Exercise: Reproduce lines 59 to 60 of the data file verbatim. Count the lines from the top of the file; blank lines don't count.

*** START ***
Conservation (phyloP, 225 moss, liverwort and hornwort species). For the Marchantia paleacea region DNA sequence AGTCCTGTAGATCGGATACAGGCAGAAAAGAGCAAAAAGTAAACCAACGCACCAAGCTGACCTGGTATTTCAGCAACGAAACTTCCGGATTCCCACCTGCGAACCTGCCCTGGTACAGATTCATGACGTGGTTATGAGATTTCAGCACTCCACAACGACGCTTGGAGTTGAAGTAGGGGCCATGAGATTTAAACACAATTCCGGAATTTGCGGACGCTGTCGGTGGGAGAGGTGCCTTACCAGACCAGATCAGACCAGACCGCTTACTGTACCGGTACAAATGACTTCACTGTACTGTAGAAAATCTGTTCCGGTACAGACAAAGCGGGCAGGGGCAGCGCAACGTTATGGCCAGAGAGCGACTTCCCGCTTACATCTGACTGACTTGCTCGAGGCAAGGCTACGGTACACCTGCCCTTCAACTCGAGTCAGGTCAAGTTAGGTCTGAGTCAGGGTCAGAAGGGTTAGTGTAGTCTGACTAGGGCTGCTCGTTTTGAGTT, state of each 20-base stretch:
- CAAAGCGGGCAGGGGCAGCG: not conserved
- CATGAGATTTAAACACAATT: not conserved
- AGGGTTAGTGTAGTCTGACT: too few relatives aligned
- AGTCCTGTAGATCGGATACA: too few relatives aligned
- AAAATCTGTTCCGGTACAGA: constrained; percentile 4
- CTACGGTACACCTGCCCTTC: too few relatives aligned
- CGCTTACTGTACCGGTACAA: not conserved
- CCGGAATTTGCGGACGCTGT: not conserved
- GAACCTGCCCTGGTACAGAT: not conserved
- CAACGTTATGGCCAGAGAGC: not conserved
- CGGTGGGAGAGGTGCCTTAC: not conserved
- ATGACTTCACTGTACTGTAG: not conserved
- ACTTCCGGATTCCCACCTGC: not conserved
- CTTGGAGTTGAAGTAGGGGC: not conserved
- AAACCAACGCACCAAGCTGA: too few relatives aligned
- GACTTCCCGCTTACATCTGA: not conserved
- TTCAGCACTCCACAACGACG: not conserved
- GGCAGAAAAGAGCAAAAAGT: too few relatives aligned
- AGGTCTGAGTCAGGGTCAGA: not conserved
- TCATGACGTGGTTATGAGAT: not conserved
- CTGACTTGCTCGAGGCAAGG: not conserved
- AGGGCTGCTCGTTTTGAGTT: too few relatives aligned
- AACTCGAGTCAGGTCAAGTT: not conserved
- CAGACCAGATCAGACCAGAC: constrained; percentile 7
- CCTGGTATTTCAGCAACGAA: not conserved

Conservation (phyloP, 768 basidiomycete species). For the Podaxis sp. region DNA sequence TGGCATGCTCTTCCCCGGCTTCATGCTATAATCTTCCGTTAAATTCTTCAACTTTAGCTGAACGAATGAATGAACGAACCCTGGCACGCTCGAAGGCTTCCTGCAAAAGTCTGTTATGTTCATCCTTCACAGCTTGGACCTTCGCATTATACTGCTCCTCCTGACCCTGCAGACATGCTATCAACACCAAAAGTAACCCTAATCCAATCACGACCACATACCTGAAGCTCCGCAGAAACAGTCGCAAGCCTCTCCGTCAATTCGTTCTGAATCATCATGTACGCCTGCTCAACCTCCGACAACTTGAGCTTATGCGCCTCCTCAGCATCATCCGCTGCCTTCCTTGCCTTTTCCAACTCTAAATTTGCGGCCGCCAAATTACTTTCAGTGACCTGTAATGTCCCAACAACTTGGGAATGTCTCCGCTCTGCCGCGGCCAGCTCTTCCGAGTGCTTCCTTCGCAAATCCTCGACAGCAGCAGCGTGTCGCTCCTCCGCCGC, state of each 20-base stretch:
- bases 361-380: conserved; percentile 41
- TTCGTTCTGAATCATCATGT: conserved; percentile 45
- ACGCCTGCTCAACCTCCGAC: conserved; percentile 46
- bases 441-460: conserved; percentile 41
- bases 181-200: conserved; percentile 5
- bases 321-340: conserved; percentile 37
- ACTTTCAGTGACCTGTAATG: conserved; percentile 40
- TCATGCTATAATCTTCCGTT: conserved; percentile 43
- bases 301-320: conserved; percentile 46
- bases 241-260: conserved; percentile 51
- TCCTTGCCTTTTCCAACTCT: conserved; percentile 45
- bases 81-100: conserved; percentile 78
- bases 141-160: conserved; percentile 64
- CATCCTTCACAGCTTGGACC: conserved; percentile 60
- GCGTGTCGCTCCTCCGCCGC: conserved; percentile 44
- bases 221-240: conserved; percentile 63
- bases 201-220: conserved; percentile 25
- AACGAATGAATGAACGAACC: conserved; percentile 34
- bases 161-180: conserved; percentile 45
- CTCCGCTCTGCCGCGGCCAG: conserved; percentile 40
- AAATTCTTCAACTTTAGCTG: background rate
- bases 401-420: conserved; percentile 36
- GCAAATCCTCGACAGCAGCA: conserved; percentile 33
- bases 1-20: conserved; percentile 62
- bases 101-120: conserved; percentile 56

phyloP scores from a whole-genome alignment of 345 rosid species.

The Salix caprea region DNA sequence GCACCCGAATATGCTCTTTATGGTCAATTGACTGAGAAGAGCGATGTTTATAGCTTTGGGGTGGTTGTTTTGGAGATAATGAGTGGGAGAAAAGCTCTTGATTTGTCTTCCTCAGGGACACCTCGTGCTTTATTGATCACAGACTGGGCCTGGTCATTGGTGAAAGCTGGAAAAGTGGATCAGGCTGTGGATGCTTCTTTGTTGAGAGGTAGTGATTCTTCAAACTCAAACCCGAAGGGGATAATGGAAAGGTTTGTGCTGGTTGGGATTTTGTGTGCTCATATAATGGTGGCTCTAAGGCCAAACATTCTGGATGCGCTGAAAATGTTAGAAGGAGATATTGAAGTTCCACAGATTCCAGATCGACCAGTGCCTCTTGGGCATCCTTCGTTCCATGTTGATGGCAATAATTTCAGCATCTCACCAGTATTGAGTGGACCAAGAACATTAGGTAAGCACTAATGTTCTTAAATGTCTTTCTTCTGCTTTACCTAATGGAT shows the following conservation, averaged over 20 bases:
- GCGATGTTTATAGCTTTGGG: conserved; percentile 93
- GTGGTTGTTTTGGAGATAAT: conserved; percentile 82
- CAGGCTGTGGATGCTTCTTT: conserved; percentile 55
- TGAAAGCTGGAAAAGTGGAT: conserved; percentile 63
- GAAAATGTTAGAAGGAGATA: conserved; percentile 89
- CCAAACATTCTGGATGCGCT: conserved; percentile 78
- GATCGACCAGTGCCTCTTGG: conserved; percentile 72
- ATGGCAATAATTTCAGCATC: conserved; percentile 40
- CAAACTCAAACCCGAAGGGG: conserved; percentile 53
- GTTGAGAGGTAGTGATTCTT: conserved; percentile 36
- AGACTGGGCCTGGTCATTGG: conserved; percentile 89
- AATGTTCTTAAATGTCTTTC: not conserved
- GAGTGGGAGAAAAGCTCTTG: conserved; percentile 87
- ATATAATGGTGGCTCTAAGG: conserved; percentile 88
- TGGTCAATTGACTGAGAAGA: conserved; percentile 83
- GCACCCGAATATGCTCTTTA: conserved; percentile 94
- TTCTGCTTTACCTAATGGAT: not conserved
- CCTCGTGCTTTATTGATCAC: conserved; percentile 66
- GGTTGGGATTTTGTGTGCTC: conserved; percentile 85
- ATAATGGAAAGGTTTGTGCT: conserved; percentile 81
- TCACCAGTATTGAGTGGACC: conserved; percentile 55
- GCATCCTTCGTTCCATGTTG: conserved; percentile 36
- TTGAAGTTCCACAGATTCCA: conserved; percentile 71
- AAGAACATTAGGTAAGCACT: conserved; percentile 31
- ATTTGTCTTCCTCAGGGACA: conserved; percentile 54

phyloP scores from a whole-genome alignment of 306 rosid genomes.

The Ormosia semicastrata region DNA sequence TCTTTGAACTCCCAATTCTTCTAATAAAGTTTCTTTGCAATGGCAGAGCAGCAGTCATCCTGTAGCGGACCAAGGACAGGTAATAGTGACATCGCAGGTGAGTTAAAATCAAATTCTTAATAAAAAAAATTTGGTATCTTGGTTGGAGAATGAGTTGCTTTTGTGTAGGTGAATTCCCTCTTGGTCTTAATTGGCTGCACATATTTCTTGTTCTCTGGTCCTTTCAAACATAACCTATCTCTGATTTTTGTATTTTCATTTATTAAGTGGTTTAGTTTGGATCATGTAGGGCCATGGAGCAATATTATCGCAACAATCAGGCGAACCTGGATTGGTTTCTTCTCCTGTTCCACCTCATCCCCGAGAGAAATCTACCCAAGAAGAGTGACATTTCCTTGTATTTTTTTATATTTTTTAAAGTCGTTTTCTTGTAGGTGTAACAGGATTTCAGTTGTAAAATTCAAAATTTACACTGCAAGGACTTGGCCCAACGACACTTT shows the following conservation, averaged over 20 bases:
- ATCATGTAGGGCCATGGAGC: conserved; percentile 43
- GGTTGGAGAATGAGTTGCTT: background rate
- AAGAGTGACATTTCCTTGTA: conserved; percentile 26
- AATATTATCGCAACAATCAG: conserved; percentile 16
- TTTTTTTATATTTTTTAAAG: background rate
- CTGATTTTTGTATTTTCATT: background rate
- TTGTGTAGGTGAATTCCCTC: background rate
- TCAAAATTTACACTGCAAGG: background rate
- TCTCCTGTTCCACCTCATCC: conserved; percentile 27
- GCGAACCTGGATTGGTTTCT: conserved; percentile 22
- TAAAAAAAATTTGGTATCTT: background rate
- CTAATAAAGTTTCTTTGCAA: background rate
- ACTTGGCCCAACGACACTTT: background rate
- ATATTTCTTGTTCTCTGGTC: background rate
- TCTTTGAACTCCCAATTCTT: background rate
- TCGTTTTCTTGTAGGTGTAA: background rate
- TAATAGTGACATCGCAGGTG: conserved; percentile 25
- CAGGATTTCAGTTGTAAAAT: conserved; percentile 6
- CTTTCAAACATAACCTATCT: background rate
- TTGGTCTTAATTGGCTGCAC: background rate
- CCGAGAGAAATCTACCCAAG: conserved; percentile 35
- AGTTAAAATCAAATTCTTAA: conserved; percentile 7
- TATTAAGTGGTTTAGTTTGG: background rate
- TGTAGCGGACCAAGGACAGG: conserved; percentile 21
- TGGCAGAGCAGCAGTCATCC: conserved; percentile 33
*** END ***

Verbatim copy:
- GAAAATGTTAGAAGGAGATA: conserved; percentile 89
- CCAAACATTCTGGATGCGCT: conserved; percentile 78